Tyler: I hear you talk about the notification part and I go back to that book, Digital Minimalism. I don't know if you've read it.

Charlie Gilkey: Great guy, great book.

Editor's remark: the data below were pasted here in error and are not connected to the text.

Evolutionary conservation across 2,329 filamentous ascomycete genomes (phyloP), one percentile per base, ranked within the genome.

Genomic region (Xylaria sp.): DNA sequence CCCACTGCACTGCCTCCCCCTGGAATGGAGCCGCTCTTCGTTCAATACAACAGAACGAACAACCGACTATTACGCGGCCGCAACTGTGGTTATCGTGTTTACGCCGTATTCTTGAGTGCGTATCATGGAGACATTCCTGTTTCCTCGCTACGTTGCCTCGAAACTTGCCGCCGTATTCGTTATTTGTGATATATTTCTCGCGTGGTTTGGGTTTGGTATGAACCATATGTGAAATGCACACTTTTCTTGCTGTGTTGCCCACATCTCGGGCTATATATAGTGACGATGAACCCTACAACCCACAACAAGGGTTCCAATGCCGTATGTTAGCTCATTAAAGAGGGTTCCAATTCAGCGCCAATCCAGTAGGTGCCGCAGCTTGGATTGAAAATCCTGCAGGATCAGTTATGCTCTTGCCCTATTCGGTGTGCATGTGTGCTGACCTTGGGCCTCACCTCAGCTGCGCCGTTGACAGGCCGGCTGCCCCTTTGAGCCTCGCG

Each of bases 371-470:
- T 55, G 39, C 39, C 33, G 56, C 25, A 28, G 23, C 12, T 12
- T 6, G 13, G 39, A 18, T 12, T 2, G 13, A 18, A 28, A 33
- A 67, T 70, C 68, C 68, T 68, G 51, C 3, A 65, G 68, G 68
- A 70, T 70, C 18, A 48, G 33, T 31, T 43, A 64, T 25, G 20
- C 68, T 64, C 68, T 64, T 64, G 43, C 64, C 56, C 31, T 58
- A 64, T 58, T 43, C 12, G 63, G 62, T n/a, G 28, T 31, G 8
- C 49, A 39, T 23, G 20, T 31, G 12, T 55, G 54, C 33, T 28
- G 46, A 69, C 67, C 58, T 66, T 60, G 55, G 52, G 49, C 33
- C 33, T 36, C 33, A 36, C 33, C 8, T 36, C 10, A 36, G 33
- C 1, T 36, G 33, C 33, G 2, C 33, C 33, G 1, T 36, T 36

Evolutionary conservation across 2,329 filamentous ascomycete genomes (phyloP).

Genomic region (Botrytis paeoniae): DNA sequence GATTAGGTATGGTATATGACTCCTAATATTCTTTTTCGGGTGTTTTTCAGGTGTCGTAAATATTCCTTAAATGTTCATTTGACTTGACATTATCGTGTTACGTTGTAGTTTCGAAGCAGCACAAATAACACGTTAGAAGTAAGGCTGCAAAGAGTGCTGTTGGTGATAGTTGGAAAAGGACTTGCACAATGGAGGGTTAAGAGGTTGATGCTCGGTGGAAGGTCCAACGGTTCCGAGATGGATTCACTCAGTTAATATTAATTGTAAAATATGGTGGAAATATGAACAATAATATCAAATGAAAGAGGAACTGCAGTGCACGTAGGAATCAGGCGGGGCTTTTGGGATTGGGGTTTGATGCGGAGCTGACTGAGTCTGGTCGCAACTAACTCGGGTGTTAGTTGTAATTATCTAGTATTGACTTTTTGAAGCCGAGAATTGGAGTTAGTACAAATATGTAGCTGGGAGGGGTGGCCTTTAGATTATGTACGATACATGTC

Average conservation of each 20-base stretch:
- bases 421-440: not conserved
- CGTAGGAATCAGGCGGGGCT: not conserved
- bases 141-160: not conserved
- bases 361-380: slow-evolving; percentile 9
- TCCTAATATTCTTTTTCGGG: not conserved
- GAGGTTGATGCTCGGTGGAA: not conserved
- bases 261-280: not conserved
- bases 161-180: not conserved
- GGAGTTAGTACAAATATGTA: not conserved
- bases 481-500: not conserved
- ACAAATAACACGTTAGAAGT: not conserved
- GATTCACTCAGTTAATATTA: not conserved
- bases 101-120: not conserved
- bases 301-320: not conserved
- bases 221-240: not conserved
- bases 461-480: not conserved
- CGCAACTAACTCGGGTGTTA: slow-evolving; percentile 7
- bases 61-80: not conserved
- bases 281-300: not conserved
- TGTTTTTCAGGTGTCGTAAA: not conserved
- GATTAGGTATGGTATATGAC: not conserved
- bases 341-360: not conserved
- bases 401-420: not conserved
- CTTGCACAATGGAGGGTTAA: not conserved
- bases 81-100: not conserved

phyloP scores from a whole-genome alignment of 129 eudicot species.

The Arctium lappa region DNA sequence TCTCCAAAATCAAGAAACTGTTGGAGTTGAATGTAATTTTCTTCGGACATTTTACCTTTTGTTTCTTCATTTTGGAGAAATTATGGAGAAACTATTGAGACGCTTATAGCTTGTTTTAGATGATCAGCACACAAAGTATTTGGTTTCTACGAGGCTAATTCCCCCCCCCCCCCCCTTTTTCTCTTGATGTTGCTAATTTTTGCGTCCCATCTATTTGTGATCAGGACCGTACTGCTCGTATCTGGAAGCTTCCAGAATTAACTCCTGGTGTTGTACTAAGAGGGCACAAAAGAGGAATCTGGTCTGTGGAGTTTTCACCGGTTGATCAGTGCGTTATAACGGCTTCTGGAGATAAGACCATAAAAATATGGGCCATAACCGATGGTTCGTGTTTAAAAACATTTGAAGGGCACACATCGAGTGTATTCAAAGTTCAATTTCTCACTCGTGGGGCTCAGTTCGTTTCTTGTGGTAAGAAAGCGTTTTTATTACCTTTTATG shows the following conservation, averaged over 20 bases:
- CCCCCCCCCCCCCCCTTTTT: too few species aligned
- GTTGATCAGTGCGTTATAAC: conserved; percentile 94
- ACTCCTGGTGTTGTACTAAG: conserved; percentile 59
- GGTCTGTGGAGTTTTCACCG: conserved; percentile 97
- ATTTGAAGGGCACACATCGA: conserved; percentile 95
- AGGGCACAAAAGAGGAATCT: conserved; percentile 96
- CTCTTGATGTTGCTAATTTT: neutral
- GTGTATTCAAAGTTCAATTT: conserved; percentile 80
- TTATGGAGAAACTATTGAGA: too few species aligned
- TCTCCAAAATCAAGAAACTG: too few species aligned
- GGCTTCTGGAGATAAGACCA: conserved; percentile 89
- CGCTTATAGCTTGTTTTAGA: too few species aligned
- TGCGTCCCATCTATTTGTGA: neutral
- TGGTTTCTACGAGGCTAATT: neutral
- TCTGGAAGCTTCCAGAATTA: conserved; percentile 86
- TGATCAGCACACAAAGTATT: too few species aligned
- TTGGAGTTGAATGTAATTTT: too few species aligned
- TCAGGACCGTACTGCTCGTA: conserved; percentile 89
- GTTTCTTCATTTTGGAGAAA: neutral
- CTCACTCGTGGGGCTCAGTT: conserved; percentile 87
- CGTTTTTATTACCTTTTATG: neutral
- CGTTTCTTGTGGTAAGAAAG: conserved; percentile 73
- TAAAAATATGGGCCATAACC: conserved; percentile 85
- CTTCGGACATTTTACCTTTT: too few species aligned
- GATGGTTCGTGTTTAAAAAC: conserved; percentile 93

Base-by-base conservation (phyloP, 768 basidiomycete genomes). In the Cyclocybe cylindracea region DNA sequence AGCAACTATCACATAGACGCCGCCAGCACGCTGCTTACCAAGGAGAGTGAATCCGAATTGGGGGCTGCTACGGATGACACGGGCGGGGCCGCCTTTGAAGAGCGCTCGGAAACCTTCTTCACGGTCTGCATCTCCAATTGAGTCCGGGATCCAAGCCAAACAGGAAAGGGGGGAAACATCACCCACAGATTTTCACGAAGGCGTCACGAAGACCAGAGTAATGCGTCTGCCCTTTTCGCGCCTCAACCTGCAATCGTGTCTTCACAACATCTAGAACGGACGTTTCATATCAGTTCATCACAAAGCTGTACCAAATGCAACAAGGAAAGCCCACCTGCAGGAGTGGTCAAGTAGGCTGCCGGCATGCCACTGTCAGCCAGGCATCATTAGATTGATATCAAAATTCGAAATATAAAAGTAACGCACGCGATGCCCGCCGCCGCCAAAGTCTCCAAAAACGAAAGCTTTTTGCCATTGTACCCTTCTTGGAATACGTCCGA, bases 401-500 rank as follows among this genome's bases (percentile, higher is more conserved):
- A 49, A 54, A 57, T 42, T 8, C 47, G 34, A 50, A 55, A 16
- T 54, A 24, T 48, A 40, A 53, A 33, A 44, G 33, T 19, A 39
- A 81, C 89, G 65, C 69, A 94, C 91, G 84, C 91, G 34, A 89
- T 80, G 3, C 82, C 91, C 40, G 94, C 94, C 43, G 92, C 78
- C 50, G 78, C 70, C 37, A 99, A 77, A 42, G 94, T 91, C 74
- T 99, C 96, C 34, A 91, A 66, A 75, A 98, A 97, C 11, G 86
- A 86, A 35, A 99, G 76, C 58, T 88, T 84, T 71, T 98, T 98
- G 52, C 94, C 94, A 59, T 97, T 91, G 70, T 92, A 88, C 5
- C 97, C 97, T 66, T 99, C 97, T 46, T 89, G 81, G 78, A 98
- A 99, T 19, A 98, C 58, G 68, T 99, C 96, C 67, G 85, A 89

Tyler: So, hearing him talk about how the notifications are specifically designed to draw you back in—like, there's a reason that your notifications on your phone are not blue, that they're red. You know, there are some very smart people out there working on this stuff, drawing you back in. I’m curious, ‘cause I wanted to move over and talk about thrashing. Do you feel like cell phone usage is a form of thrashing?